Clive Osgood: Sacred Choral Music – Review by Cross Rhythms

“If the thought of contemporary choral music makes you uneasy rest assured that this disc is most approachable and all the music is played and sung very well indeed” 9/10

22nd September 2019

Clive Osgood: Sacred Choral Music – Review by Cross Rhythms

Listen or buy this album:

Clive Osgood: Sacred Choral Music – Review by Cross Rhythms

“If the thought of contemporary choral music makes you uneasy rest assured that this disc is most approachable and all the music is played and sung very well indeed” 9/10

22nd September 2019

Listen or buy this album:

As the well-known cliché almost says, this does what is says on the cover and I quote, “Robert Lewis leads Excelsis and London Mozart Players in Clive Osgood’s sacred choral music.” Excelsis is a chamber choir formed in 2007, led by conductor Robert Lewis, with an excellent blend of voices. While we are praising the singing, I must add a word of appreciation for the fine work from soprano soloist Rebecca Moon: well sung! (although that is two words).

The orchestral accompaniment comes from the London Mozart Players. The LMP date back to 1949, making it the UK’s longest established chamber orchestra. While the Players specialise in the music of Mozart (obviously) and Haydn (obvious when you think about it) they give a splendid account of themselves in the music of Clive Osgood who, while being no Mozart (but then who is?) writes enjoyably tuneful music. Mr Osgood is currently director of music at St Bartholomew’s Church in Haslemere, Surrey and teaches music at the Reed’s School, Cobham. He is involved in amateur music making in the community, and many of the smaller pieces on the disc were written for such groups. The easiest comparison would be with John Rutter as Osgood writes music that choirs and audiences enjoy and, where appropriate, worshippers will find uplifting. Osgood sets a mix of Latin and English texts, opening with “Dixit Dominus” (Psalm 110) which is pleasantly accessible without perhaps being as stirring as the original Hebrew. It does, though, invite us in and makes us want to listen on. The first English text is George Herbert’s “Come, My Way, My Truth, My Life” which is again approachable and could be successfully presented by choirs of differing levels, which is true also of the Medieval English carol “Alleluia! A New Work Is Come On Hand” which would be a good addition to any choir’s Christmas repertoire. My personal favourite is Osgood’s new setting to that old classic “Brightest And Best” with words by Reginald Heber but there is nothing in this collection that is not worth hearing and much that would be a beneficial addition to any choir or congregation’s repertoire. My home congregation does not sing in Latin so some of the material is wasted on us but as a listener I would be happy to hear any or all of it in a concert programme. If the thought of contemporary choral music makes you uneasy rest assured that this disc is most approachable and all the music is played and sung very well indeed.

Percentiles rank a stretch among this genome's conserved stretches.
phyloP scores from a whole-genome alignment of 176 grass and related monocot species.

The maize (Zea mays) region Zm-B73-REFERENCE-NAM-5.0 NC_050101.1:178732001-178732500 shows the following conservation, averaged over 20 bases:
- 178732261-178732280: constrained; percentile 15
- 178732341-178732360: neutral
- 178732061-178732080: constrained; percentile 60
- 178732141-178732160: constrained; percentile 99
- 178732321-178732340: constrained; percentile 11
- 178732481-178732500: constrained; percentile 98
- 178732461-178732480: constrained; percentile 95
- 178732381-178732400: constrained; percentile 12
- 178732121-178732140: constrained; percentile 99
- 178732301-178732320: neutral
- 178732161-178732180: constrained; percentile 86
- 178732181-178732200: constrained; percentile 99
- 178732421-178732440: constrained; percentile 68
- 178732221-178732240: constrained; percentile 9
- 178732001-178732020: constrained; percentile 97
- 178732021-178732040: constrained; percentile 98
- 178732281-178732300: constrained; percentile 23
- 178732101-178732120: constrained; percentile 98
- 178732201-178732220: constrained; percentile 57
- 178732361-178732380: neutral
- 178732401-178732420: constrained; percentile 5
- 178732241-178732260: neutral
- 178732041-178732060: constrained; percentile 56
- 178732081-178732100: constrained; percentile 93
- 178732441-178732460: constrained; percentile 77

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As the well-known cliché almost says, this does what is says on the cover and I quote, “Robert Lewis leads Excelsis and London Mozart Players in Clive Osgood’s sacred choral music.” Excelsis is a chamber choir formed in 2007, led by conductor Robert Lewis, with an excellent blend of voices. While we are praising the singing, I must add a word of appreciation for the fine work from soprano soloist Rebecca Moon: well sung! (although that is two words).

The orchestral accompaniment comes from the London Mozart Players. The LMP date back to 1949, making it the UK’s longest established chamber orchestra. While the Players specialise in the music of Mozart (obviously) and Haydn (obvious when you think about it) they give a splendid account of themselves in the music of Clive Osgood who, while being no Mozart (but then who is?) writes enjoyably tuneful music. Mr Osgood is currently director of music at St Bartholomew’s Church in Haslemere, Surrey and teaches music at the Reed’s School, Cobham. He is involved in amateur music making in the community, and many of the smaller pieces on the disc were written for such groups. The easiest comparison would be with John Rutter as Osgood writes music that choirs and audiences enjoy and, where appropriate, worshippers will find uplifting. Osgood sets a mix of Latin and English texts, opening with “Dixit Dominus” (Psalm 110) which is pleasantly accessible without perhaps being as stirring as the original Hebrew. It does, though, invite us in and makes us want to listen on. The first English text is George Herbert’s “Come, My Way, My Truth, My Life” which is again approachable and could be successfully presented by choirs of differing levels, which is true also of the Medieval English carol “Alleluia! A New Work Is Come On Hand” which would be a good addition to any choir’s Christmas repertoire. My personal favourite is Osgood’s new setting to that old classic “Brightest And Best” with words by Reginald Heber but there is nothing in this collection that is not worth hearing and much that would be a beneficial addition to any choir or congregation’s repertoire. My home congregation does not sing in Latin so some of the material is wasted on us but as a listener I would be happy to hear any or all of it in a concert programme. If the thought of contemporary choral music makes you uneasy rest assured that this disc is most approachable and all the music is played and sung very well indeed.

Review written by:

Review published in:

Other reviews by this author:

Featured artists:

Featured composers: